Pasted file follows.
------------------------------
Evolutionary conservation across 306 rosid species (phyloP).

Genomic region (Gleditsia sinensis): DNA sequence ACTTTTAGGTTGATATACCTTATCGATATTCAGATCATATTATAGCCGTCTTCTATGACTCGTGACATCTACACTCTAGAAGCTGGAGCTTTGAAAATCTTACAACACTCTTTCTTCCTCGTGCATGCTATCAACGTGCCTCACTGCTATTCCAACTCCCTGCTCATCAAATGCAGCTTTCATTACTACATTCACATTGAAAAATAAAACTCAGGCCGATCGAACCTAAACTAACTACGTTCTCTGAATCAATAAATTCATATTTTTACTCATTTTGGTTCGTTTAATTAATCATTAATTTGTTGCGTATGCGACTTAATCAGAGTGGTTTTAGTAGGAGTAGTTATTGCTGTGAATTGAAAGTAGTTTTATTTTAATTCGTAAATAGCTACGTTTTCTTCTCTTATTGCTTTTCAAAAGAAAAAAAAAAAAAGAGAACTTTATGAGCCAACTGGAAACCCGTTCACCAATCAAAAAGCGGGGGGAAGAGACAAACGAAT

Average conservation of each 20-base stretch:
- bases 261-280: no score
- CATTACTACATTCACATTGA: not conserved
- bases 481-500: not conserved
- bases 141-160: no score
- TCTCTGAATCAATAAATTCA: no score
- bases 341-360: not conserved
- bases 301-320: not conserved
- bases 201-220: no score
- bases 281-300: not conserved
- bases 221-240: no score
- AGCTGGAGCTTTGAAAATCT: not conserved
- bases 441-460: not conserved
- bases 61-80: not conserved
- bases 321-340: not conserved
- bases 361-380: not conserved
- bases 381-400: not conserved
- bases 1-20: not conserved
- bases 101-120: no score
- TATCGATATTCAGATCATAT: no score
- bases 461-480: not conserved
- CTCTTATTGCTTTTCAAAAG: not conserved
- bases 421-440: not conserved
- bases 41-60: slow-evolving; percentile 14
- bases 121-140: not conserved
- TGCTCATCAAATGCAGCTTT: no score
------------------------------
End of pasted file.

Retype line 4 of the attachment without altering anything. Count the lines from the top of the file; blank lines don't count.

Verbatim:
- bases 261-280: no score